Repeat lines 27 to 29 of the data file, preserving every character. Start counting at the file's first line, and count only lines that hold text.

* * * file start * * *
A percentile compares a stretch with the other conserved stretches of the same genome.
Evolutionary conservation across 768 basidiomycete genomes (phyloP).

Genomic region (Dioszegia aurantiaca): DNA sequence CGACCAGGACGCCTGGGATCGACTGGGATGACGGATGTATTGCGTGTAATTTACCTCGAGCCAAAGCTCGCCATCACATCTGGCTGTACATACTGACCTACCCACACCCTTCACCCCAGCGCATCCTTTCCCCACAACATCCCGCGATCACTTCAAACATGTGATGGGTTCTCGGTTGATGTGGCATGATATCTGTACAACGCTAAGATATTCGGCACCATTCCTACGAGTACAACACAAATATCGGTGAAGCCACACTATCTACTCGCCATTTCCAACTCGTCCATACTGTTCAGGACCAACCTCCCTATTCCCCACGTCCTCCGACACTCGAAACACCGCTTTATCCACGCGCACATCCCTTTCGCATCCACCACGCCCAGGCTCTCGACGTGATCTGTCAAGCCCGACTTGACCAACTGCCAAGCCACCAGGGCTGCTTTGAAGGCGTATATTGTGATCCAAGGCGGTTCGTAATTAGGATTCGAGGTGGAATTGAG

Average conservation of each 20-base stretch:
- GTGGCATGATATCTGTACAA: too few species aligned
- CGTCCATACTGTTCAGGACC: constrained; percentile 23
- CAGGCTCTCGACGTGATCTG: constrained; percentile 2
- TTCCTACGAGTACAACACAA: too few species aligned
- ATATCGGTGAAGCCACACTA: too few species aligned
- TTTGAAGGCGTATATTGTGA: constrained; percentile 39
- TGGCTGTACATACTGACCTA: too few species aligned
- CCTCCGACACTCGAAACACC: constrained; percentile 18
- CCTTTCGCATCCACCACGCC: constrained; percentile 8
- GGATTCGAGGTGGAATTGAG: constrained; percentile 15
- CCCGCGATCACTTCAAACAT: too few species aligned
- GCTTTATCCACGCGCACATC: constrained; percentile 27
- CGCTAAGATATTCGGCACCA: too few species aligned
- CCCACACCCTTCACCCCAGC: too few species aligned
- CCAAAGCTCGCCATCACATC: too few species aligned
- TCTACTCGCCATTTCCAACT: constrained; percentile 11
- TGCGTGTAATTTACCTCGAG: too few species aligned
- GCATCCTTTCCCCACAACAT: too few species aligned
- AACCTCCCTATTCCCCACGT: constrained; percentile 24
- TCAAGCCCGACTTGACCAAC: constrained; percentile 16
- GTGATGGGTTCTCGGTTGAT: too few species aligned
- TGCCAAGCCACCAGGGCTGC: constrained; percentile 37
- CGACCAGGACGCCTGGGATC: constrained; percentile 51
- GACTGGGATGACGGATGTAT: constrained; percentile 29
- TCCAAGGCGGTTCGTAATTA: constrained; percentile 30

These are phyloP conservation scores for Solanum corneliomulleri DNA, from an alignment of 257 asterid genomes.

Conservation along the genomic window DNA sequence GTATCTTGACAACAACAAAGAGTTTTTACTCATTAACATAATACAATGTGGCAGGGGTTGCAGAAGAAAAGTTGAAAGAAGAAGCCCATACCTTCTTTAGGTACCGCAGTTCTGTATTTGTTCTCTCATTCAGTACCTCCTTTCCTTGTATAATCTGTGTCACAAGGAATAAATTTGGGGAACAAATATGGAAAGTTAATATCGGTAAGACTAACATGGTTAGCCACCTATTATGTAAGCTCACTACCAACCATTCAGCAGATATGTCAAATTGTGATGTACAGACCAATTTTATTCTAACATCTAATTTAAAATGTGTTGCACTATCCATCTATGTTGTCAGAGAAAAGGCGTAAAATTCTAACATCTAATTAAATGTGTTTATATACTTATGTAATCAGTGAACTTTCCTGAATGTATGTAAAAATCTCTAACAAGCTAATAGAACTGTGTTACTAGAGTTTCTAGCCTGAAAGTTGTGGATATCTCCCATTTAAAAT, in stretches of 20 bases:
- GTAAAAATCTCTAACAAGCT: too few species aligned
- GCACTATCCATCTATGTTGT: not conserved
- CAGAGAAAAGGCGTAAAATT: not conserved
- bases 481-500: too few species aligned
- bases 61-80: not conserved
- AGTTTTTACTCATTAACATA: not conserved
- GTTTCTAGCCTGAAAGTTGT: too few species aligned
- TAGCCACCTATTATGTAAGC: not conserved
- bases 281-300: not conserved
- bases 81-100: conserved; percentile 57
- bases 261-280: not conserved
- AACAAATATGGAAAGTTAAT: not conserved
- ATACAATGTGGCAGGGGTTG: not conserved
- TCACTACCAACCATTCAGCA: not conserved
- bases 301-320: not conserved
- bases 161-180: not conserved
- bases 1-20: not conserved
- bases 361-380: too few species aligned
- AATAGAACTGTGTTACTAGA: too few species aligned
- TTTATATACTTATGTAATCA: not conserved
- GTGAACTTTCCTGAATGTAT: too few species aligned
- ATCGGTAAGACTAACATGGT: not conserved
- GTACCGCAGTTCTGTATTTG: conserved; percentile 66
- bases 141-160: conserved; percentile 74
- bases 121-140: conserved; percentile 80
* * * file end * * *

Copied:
- CGACCAGGACGCCTGGGATC: constrained; percentile 51
- GACTGGGATGACGGATGTAT: constrained; percentile 29
- TCCAAGGCGGTTCGTAATTA: constrained; percentile 30